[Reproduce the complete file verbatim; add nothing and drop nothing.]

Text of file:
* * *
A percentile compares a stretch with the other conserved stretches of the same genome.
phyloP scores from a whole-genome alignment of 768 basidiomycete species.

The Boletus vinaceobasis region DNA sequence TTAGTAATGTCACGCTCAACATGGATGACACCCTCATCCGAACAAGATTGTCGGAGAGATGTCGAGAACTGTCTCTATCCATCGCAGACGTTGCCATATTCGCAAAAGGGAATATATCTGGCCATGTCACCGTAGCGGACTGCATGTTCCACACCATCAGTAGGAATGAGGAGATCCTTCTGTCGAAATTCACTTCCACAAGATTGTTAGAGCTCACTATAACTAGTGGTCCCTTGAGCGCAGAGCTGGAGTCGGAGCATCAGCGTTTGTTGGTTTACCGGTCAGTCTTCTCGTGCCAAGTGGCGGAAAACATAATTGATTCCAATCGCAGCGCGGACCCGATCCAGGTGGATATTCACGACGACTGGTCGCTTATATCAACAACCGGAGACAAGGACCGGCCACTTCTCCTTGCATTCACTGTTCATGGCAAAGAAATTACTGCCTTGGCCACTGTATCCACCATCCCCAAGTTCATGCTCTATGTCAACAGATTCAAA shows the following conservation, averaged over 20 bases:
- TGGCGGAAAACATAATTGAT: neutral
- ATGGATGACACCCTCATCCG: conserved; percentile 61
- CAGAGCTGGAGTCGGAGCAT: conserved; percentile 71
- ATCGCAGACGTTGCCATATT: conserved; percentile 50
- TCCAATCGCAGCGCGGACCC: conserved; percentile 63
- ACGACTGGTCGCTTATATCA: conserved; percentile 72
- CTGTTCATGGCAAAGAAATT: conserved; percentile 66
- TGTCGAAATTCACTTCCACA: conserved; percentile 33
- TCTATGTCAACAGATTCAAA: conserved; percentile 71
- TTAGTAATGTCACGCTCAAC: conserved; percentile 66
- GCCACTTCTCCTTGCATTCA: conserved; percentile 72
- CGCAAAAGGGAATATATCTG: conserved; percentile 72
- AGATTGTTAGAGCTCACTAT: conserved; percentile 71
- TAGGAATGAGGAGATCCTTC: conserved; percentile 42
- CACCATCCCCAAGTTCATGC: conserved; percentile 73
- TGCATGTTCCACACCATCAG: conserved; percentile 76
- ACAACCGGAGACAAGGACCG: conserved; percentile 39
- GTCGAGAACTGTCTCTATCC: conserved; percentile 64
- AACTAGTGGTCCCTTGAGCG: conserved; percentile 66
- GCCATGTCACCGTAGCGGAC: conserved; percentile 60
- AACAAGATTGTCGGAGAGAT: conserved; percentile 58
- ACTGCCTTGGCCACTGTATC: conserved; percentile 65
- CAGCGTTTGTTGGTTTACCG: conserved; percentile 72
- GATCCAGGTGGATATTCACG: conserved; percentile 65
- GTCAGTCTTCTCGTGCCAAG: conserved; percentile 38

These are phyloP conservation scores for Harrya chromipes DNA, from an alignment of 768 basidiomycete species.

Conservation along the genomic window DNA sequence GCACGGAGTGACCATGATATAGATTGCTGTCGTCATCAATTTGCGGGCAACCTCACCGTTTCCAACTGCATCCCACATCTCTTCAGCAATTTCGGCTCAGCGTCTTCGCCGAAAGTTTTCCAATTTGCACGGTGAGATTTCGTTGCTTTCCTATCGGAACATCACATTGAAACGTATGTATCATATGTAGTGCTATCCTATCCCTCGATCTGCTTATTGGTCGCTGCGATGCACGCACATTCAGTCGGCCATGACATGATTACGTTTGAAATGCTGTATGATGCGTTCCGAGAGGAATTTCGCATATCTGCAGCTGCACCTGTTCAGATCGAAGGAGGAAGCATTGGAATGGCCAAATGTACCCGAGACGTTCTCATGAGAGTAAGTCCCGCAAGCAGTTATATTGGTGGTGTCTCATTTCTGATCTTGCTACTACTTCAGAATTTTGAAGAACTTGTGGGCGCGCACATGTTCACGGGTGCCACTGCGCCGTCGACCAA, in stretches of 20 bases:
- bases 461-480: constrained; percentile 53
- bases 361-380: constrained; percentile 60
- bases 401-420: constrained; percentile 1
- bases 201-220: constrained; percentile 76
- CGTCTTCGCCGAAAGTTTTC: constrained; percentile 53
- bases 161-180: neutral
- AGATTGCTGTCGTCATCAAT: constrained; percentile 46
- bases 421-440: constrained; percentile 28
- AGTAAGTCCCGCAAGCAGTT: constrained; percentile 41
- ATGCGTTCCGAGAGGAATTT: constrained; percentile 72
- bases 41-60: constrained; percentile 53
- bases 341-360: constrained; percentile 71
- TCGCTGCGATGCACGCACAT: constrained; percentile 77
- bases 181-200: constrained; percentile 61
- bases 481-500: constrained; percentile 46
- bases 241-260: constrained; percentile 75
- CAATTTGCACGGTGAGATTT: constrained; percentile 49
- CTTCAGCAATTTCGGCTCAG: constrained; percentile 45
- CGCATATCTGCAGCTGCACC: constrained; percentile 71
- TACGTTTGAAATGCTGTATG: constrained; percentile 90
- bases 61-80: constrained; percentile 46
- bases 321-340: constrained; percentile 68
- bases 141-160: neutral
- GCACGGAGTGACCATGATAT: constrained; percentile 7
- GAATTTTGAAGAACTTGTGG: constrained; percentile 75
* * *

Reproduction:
A percentile compares a stretch with the other conserved stretches of the same genome.
phyloP scores from a whole-genome alignment of 768 basidiomycete species.

The Boletus vinaceobasis region DNA sequence TTAGTAATGTCACGCTCAACATGGATGACACCCTCATCCGAACAAGATTGTCGGAGAGATGTCGAGAACTGTCTCTATCCATCGCAGACGTTGCCATATTCGCAAAAGGGAATATATCTGGCCATGTCACCGTAGCGGACTGCATGTTCCACACCATCAGTAGGAATGAGGAGATCCTTCTGTCGAAATTCACTTCCACAAGATTGTTAGAGCTCACTATAACTAGTGGTCCCTTGAGCGCAGAGCTGGAGTCGGAGCATCAGCGTTTGTTGGTTTACCGGTCAGTCTTCTCGTGCCAAGTGGCGGAAAACATAATTGATTCCAATCGCAGCGCGGACCCGATCCAGGTGGATATTCACGACGACTGGTCGCTTATATCAACAACCGGAGACAAGGACCGGCCACTTCTCCTTGCATTCACTGTTCATGGCAAAGAAATTACTGCCTTGGCCACTGTATCCACCATCCCCAAGTTCATGCTCTATGTCAACAGATTCAAA shows the following conservation, averaged over 20 bases:
- TGGCGGAAAACATAATTGAT: neutral
- ATGGATGACACCCTCATCCG: conserved; percentile 61
- CAGAGCTGGAGTCGGAGCAT: conserved; percentile 71
- ATCGCAGACGTTGCCATATT: conserved; percentile 50
- TCCAATCGCAGCGCGGACCC: conserved; percentile 63
- ACGACTGGTCGCTTATATCA: conserved; percentile 72
- CTGTTCATGGCAAAGAAATT: conserved; percentile 66
- TGTCGAAATTCACTTCCACA: conserved; percentile 33
- TCTATGTCAACAGATTCAAA: conserved; percentile 71
- TTAGTAATGTCACGCTCAAC: conserved; percentile 66
- GCCACTTCTCCTTGCATTCA: conserved; percentile 72
- CGCAAAAGGGAATATATCTG: conserved; percentile 72
- AGATTGTTAGAGCTCACTAT: conserved; percentile 71
- TAGGAATGAGGAGATCCTTC: conserved; percentile 42
- CACCATCCCCAAGTTCATGC: conserved; percentile 73
- TGCATGTTCCACACCATCAG: conserved; percentile 76
- ACAACCGGAGACAAGGACCG: conserved; percentile 39
- GTCGAGAACTGTCTCTATCC: conserved; percentile 64
- AACTAGTGGTCCCTTGAGCG: conserved; percentile 66
- GCCATGTCACCGTAGCGGAC: conserved; percentile 60
- AACAAGATTGTCGGAGAGAT: conserved; percentile 58
- ACTGCCTTGGCCACTGTATC: conserved; percentile 65
- CAGCGTTTGTTGGTTTACCG: conserved; percentile 72
- GATCCAGGTGGATATTCACG: conserved; percentile 65
- GTCAGTCTTCTCGTGCCAAG: conserved; percentile 38

These are phyloP conservation scores for Harrya chromipes DNA, from an alignment of 768 basidiomycete species.

Conservation along the genomic window DNA sequence GCACGGAGTGACCATGATATAGATTGCTGTCGTCATCAATTTGCGGGCAACCTCACCGTTTCCAACTGCATCCCACATCTCTTCAGCAATTTCGGCTCAGCGTCTTCGCCGAAAGTTTTCCAATTTGCACGGTGAGATTTCGTTGCTTTCCTATCGGAACATCACATTGAAACGTATGTATCATATGTAGTGCTATCCTATCCCTCGATCTGCTTATTGGTCGCTGCGATGCACGCACATTCAGTCGGCCATGACATGATTACGTTTGAAATGCTGTATGATGCGTTCCGAGAGGAATTTCGCATATCTGCAGCTGCACCTGTTCAGATCGAAGGAGGAAGCATTGGAATGGCCAAATGTACCCGAGACGTTCTCATGAGAGTAAGTCCCGCAAGCAGTTATATTGGTGGTGTCTCATTTCTGATCTTGCTACTACTTCAGAATTTTGAAGAACTTGTGGGCGCGCACATGTTCACGGGTGCCACTGCGCCGTCGACCAA, in stretches of 20 bases:
- bases 461-480: constrained; percentile 53
- bases 361-380: constrained; percentile 60
- bases 401-420: constrained; percentile 1
- bases 201-220: constrained; percentile 76
- CGTCTTCGCCGAAAGTTTTC: constrained; percentile 53
- bases 161-180: neutral
- AGATTGCTGTCGTCATCAAT: constrained; percentile 46
- bases 421-440: constrained; percentile 28
- AGTAAGTCCCGCAAGCAGTT: constrained; percentile 41
- ATGCGTTCCGAGAGGAATTT: constrained; percentile 72
- bases 41-60: constrained; percentile 53
- bases 341-360: constrained; percentile 71
- TCGCTGCGATGCACGCACAT: constrained; percentile 77
- bases 181-200: constrained; percentile 61
- bases 481-500: constrained; percentile 46
- bases 241-260: constrained; percentile 75
- CAATTTGCACGGTGAGATTT: constrained; percentile 49
- CTTCAGCAATTTCGGCTCAG: constrained; percentile 45
- CGCATATCTGCAGCTGCACC: constrained; percentile 71
- TACGTTTGAAATGCTGTATG: constrained; percentile 90
- bases 61-80: constrained; percentile 46
- bases 321-340: constrained; percentile 68
- bases 141-160: neutral
- GCACGGAGTGACCATGATAT: constrained; percentile 7
- GAATTTTGAAGAACTTGTGG: constrained; percentile 75